U.S. Trade Deficit and Consumer Sentiment Rise

The United States trade deficit widened in November to its largest point in five months, prompting some economists to slightly rein in growth expectations for the fourth quarter.

A separate survey released on Friday showed that consumer sentiment hit an eight-month high in early January as Americans grew more optimistic about job prospects.

The Thomson Reuters/University of Michigan preliminary January reading on its overall index of consumer sentiment rose to 74 from 69.9 in December for the fifth month of gains and the highest level since May 2011.

The report topped expectations of 71.5 and contrasted with December’s weaker-than-expected retail sales reported on Thursday.

“This shows even though the retail sales number this week was disappointing, there could be a little more underlying strength,” said Kathy Lien, director of research at GFT Forex in Jersey City. “I’d be wary of looking at this as a shift in long-term confidence, but I’d look at this as good news today.”

Commerce Department data showed that the trade gap was $47.8 billion in November, exceeding analysts’ forecast of a $45 billion deficit.

“The trade balance deteriorated pretty significantly, and it could shave a few tenths of a percent off our expectation for fourth quarter,” said Russell Price, senior economist at Ameriprise Financial.

JPMorgan Chase said gross domestic product growth for the fourth quarter was now tracking closer to 3 percent than the company’s forecast of 3.5 percent.

A wider deficit shows that more goods and services bought by American businesses and consumers were produced outside the country, subtracting from gross domestic product.

“The external outlook does not bode well for U.S. exports, as a deceleration in global growth will coincide with a stronger U.S. dollar due to lingering financial concerns regarding Europe’s sovereign debt turbulences,” wrote Martin Schwerdtfeger, a senior economist at the TD Bank Group, in a note.

A dip in import prices showed that inflation pressures were still muted, giving the Federal Reserve wiggle room as it holds benchmark interest rates at ultralow levels.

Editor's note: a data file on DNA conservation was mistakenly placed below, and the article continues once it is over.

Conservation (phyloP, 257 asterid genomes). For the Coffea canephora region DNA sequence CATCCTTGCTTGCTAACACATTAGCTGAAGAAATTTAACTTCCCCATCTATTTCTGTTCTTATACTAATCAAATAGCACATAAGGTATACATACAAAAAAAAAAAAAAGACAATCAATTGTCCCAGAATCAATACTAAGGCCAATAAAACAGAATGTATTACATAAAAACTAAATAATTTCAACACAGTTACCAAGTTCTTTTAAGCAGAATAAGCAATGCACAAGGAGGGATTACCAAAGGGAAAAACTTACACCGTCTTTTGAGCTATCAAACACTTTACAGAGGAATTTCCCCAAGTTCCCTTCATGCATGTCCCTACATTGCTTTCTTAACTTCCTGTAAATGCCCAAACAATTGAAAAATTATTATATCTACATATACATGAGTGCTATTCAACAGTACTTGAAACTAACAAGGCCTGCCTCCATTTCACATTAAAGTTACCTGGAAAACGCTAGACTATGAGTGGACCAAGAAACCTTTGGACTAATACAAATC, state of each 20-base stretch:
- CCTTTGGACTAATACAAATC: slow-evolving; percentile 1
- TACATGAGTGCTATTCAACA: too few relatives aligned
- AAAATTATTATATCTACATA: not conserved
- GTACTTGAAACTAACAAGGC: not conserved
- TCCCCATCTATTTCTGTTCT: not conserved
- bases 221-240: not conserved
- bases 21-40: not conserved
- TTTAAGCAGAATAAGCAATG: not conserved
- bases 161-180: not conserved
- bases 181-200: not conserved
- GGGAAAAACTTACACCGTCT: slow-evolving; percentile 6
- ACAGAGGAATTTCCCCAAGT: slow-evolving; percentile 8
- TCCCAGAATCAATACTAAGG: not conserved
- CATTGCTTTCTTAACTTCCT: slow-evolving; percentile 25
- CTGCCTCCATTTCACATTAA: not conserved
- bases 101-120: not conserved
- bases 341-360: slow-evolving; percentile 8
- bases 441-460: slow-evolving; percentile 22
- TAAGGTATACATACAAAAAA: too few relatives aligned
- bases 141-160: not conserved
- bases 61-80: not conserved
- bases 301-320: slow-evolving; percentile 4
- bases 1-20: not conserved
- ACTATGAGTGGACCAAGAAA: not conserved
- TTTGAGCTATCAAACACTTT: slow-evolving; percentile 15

Import prices were down 0.1 percent in December after a 0.8 percent gain in November as oil prices fell, in line with economists’ expectations.

Economic growth in the final quarter of 2011 is likely to have accelerated from the third quarter’s 1.8 percent rate, with many economists expecting an annualized rise of around 3 percent.

Consumer spending, once a crucial pillar of the economy, remains lackluster and sensitive to shocks.

Although some Federal Reserve officials have said further steps may be needed to stimulate the economy, no action is expected at the next Fed policy meeting at the end of the month.

Thirty-four percent of consumers polled in the confidence survey said they had heard of recent job gains, a record high in the survey’s history and well above the 21 percent recorded in December.

“The data suggest a stronger consumer spending outlook, rising to about a 2.1 percent gain in 2012,” Richard Curtin, the survey director, said in a statement.

But consumers still lacked confidence in government economic policies, with the majority rating them unfavorably for the sixth consecutive month.

Americans also remained dour on their personal finances, with just 24 percent expecting their finances to improve in January, compared with 25 percent last month.

The survey’s barometer of current economic conditions rose to the highest level since February at 82.6, from 79.6, while its gauge of consumer expectations rose to 68.4 from 63.6.

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